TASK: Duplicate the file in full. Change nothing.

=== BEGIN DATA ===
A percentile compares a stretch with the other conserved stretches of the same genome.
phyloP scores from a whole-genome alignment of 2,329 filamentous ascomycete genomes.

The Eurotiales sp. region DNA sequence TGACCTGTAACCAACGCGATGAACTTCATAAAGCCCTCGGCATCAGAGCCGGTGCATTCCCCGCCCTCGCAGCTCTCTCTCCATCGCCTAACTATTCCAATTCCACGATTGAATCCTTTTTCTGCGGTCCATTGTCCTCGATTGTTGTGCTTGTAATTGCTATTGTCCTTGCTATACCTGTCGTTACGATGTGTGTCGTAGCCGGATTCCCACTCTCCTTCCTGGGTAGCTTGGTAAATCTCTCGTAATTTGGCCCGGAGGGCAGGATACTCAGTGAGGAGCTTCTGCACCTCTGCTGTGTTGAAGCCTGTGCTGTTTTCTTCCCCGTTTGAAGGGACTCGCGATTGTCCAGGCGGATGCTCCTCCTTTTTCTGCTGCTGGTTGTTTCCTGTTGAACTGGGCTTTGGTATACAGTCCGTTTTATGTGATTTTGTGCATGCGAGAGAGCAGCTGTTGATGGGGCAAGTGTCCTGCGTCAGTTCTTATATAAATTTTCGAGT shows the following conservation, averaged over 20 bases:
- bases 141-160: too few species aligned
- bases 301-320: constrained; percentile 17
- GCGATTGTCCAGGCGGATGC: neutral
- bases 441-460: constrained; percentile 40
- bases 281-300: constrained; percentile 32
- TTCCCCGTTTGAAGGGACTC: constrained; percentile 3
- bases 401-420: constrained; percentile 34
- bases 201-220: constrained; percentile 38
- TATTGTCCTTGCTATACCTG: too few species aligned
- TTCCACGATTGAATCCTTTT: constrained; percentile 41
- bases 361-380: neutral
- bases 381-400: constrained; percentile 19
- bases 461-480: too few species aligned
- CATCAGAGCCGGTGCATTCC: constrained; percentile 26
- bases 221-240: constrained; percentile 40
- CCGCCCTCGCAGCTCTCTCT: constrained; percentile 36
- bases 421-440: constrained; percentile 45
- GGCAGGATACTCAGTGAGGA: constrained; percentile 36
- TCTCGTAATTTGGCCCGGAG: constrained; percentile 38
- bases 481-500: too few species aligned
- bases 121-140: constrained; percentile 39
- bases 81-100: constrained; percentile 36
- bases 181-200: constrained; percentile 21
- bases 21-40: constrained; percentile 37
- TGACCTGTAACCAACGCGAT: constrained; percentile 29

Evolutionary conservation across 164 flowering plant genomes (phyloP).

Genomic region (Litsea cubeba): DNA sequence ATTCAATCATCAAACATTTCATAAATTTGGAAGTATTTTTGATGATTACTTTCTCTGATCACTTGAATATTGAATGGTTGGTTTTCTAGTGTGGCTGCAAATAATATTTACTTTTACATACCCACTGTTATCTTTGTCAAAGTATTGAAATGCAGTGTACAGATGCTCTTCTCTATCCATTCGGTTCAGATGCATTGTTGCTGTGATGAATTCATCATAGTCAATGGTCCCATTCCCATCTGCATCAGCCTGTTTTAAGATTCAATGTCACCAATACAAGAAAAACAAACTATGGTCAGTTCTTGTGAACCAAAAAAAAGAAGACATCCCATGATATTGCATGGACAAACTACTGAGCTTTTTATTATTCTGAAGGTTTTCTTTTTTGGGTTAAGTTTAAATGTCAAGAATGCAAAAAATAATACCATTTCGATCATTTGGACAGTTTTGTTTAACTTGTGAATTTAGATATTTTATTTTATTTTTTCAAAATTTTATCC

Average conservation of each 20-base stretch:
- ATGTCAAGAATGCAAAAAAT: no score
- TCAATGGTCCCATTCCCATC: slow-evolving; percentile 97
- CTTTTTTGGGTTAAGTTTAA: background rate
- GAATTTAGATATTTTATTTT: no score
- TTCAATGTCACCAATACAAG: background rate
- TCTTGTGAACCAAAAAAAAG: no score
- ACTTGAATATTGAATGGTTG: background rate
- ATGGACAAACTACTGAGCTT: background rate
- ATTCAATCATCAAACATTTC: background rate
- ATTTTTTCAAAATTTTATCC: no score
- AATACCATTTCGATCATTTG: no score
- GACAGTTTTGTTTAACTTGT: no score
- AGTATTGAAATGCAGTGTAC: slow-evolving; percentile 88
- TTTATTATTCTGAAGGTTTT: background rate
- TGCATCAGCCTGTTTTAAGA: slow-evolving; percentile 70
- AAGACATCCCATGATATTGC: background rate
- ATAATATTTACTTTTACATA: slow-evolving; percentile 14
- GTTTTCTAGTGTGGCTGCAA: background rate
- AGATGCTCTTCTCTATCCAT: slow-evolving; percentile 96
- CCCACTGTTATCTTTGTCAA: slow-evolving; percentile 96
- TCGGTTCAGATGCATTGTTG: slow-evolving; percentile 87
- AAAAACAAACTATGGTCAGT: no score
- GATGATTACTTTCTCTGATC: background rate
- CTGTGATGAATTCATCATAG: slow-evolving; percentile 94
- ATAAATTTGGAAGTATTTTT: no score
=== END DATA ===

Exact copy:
A percentile compares a stretch with the other conserved stretches of the same genome.
phyloP scores from a whole-genome alignment of 2,329 filamentous ascomycete genomes.

The Eurotiales sp. region DNA sequence TGACCTGTAACCAACGCGATGAACTTCATAAAGCCCTCGGCATCAGAGCCGGTGCATTCCCCGCCCTCGCAGCTCTCTCTCCATCGCCTAACTATTCCAATTCCACGATTGAATCCTTTTTCTGCGGTCCATTGTCCTCGATTGTTGTGCTTGTAATTGCTATTGTCCTTGCTATACCTGTCGTTACGATGTGTGTCGTAGCCGGATTCCCACTCTCCTTCCTGGGTAGCTTGGTAAATCTCTCGTAATTTGGCCCGGAGGGCAGGATACTCAGTGAGGAGCTTCTGCACCTCTGCTGTGTTGAAGCCTGTGCTGTTTTCTTCCCCGTTTGAAGGGACTCGCGATTGTCCAGGCGGATGCTCCTCCTTTTTCTGCTGCTGGTTGTTTCCTGTTGAACTGGGCTTTGGTATACAGTCCGTTTTATGTGATTTTGTGCATGCGAGAGAGCAGCTGTTGATGGGGCAAGTGTCCTGCGTCAGTTCTTATATAAATTTTCGAGT shows the following conservation, averaged over 20 bases:
- bases 141-160: too few species aligned
- bases 301-320: constrained; percentile 17
- GCGATTGTCCAGGCGGATGC: neutral
- bases 441-460: constrained; percentile 40
- bases 281-300: constrained; percentile 32
- TTCCCCGTTTGAAGGGACTC: constrained; percentile 3
- bases 401-420: constrained; percentile 34
- bases 201-220: constrained; percentile 38
- TATTGTCCTTGCTATACCTG: too few species aligned
- TTCCACGATTGAATCCTTTT: constrained; percentile 41
- bases 361-380: neutral
- bases 381-400: constrained; percentile 19
- bases 461-480: too few species aligned
- CATCAGAGCCGGTGCATTCC: constrained; percentile 26
- bases 221-240: constrained; percentile 40
- CCGCCCTCGCAGCTCTCTCT: constrained; percentile 36
- bases 421-440: constrained; percentile 45
- GGCAGGATACTCAGTGAGGA: constrained; percentile 36
- TCTCGTAATTTGGCCCGGAG: constrained; percentile 38
- bases 481-500: too few species aligned
- bases 121-140: constrained; percentile 39
- bases 81-100: constrained; percentile 36
- bases 181-200: constrained; percentile 21
- bases 21-40: constrained; percentile 37
- TGACCTGTAACCAACGCGAT: constrained; percentile 29

Evolutionary conservation across 164 flowering plant genomes (phyloP).

Genomic region (Litsea cubeba): DNA sequence ATTCAATCATCAAACATTTCATAAATTTGGAAGTATTTTTGATGATTACTTTCTCTGATCACTTGAATATTGAATGGTTGGTTTTCTAGTGTGGCTGCAAATAATATTTACTTTTACATACCCACTGTTATCTTTGTCAAAGTATTGAAATGCAGTGTACAGATGCTCTTCTCTATCCATTCGGTTCAGATGCATTGTTGCTGTGATGAATTCATCATAGTCAATGGTCCCATTCCCATCTGCATCAGCCTGTTTTAAGATTCAATGTCACCAATACAAGAAAAACAAACTATGGTCAGTTCTTGTGAACCAAAAAAAAGAAGACATCCCATGATATTGCATGGACAAACTACTGAGCTTTTTATTATTCTGAAGGTTTTCTTTTTTGGGTTAAGTTTAAATGTCAAGAATGCAAAAAATAATACCATTTCGATCATTTGGACAGTTTTGTTTAACTTGTGAATTTAGATATTTTATTTTATTTTTTCAAAATTTTATCC

Average conservation of each 20-base stretch:
- ATGTCAAGAATGCAAAAAAT: no score
- TCAATGGTCCCATTCCCATC: slow-evolving; percentile 97
- CTTTTTTGGGTTAAGTTTAA: background rate
- GAATTTAGATATTTTATTTT: no score
- TTCAATGTCACCAATACAAG: background rate
- TCTTGTGAACCAAAAAAAAG: no score
- ACTTGAATATTGAATGGTTG: background rate
- ATGGACAAACTACTGAGCTT: background rate
- ATTCAATCATCAAACATTTC: background rate
- ATTTTTTCAAAATTTTATCC: no score
- AATACCATTTCGATCATTTG: no score
- GACAGTTTTGTTTAACTTGT: no score
- AGTATTGAAATGCAGTGTAC: slow-evolving; percentile 88
- TTTATTATTCTGAAGGTTTT: background rate
- TGCATCAGCCTGTTTTAAGA: slow-evolving; percentile 70
- AAGACATCCCATGATATTGC: background rate
- ATAATATTTACTTTTACATA: slow-evolving; percentile 14
- GTTTTCTAGTGTGGCTGCAA: background rate
- AGATGCTCTTCTCTATCCAT: slow-evolving; percentile 96
- CCCACTGTTATCTTTGTCAA: slow-evolving; percentile 96
- TCGGTTCAGATGCATTGTTG: slow-evolving; percentile 87
- AAAAACAAACTATGGTCAGT: no score
- GATGATTACTTTCTCTGATC: background rate
- CTGTGATGAATTCATCATAG: slow-evolving; percentile 94
- ATAAATTTGGAAGTATTTTT: no score